Living to Work

May 14, 2009

This past weekend one of my husband’s co-workers passed away.  He was in his 50’s, in seemingly good health and fit.  It made me think of all the professionals I know that spend 10 or more hours a day, not including their commute, in the prime of their lives (their 30’s) and the youth of their children’s lives, at an office away from their families.  Many miss important milestones hoping that some day, all their hard work will pay off and some day they will have time to relax, travel and experience fun.  Some day typically means retirement.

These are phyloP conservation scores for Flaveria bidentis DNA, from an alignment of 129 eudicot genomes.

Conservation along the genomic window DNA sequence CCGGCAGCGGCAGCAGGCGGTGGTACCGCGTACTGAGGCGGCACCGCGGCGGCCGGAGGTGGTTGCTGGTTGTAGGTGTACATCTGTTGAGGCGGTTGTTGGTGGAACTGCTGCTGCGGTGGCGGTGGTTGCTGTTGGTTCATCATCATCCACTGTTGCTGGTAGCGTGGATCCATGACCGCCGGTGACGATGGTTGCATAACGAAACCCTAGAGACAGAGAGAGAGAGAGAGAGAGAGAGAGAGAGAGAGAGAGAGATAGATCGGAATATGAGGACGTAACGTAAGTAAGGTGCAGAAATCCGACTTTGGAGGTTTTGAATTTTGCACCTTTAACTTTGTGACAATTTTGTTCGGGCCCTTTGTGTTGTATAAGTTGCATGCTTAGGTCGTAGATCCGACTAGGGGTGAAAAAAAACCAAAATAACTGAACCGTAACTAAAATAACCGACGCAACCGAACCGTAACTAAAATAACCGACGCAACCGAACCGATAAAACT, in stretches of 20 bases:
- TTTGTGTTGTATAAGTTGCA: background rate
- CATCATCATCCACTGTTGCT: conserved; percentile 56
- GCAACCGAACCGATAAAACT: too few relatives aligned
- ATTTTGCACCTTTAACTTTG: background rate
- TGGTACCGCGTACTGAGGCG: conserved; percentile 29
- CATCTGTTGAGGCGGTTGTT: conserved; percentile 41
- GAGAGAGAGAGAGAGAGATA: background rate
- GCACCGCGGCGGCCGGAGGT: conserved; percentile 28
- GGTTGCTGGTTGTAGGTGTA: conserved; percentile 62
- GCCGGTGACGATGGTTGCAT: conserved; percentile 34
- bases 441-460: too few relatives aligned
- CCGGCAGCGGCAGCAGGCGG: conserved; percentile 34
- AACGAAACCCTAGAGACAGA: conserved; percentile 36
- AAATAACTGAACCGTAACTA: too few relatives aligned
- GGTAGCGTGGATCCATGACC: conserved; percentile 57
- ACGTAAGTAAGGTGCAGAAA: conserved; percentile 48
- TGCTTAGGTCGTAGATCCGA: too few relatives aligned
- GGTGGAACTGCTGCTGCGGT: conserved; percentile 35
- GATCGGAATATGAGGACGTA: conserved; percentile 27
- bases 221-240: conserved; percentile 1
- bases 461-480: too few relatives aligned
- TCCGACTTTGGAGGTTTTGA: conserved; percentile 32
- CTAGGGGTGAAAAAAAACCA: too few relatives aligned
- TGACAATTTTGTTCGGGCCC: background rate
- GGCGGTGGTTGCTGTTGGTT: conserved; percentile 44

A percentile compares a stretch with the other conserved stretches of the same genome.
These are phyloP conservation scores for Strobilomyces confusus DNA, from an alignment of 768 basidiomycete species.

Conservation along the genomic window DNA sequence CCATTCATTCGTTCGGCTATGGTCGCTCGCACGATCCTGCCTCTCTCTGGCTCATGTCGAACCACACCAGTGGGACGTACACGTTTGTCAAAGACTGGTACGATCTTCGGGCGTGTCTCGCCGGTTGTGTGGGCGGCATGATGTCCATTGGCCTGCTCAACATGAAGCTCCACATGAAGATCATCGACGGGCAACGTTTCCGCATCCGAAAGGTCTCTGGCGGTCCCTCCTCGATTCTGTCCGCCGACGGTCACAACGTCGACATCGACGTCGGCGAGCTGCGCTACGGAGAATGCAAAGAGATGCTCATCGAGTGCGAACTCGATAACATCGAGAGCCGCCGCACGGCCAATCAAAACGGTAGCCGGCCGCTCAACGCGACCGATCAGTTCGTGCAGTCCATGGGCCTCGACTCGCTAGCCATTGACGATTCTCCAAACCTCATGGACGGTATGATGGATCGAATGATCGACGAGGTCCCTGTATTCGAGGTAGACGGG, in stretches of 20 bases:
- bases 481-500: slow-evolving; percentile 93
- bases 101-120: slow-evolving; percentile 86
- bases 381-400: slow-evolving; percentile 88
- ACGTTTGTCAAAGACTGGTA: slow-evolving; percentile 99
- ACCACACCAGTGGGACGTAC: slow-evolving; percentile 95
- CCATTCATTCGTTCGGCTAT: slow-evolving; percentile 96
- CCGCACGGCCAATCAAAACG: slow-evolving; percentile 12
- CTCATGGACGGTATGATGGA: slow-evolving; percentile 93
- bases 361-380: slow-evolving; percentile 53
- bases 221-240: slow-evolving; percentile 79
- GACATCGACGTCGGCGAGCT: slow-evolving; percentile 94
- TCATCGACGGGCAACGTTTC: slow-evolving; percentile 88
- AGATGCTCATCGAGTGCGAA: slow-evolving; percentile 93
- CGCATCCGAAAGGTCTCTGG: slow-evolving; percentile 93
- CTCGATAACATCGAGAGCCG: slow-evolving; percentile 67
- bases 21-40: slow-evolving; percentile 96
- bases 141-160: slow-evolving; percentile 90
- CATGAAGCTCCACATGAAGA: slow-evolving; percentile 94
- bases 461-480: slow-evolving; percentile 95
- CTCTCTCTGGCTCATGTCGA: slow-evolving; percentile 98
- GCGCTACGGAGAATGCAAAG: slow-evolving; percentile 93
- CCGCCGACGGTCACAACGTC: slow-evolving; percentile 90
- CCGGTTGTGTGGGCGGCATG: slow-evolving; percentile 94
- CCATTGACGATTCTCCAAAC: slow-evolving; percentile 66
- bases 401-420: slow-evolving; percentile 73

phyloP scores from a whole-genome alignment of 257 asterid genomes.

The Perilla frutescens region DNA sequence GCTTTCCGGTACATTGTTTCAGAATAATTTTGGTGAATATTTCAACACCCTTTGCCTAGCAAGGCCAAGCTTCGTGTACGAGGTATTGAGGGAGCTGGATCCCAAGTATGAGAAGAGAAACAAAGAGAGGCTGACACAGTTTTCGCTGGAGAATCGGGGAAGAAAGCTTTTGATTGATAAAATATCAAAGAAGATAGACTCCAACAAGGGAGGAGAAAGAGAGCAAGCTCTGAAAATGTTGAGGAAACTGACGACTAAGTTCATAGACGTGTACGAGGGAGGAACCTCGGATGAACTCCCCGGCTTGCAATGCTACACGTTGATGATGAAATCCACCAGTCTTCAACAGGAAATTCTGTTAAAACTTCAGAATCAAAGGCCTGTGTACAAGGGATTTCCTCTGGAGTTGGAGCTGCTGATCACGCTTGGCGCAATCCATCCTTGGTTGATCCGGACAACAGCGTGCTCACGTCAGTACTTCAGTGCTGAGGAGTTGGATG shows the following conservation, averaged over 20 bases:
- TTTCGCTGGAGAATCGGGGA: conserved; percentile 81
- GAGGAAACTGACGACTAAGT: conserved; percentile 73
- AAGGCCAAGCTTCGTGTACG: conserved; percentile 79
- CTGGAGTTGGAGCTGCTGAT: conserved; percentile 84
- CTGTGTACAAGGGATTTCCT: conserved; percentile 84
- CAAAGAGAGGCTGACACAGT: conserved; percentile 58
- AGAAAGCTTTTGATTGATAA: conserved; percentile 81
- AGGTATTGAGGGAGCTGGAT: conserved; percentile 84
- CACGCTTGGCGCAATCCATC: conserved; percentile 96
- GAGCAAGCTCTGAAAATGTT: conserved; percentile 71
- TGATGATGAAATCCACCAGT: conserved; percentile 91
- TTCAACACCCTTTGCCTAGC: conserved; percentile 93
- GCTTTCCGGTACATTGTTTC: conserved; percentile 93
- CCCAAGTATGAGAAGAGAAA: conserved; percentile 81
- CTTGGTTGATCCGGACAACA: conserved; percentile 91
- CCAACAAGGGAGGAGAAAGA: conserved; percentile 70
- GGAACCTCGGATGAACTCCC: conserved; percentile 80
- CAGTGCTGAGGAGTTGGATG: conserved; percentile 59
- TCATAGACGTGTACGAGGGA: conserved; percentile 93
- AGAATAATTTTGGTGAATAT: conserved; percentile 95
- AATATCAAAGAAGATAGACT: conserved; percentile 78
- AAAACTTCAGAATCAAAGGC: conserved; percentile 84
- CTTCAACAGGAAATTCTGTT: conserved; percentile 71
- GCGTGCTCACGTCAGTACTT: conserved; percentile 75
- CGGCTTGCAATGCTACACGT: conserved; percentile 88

I have to ask…… why?  At the end of the day, the golden years often aren’t very golden.   In fact, if we are lucky enough to make it to retirement, not having been stopped by the two biggest killers in the US  heart disease or cancer, we will likely not have the energy or the money to just do what we want.    Why wait until our kids have kids to enjoy spending time with a child? 

I say work less now, pare down expenses to live on less, take time out for our children now while they are young and developing, take time to travel now while you can enjoy the experience without fear of health issues and fixed incomes weighing on your minds. 

I hate to break the bad news but you can’t bank time and experiences to be saved up and used when you are ready for them.  You either live now….or you don’t.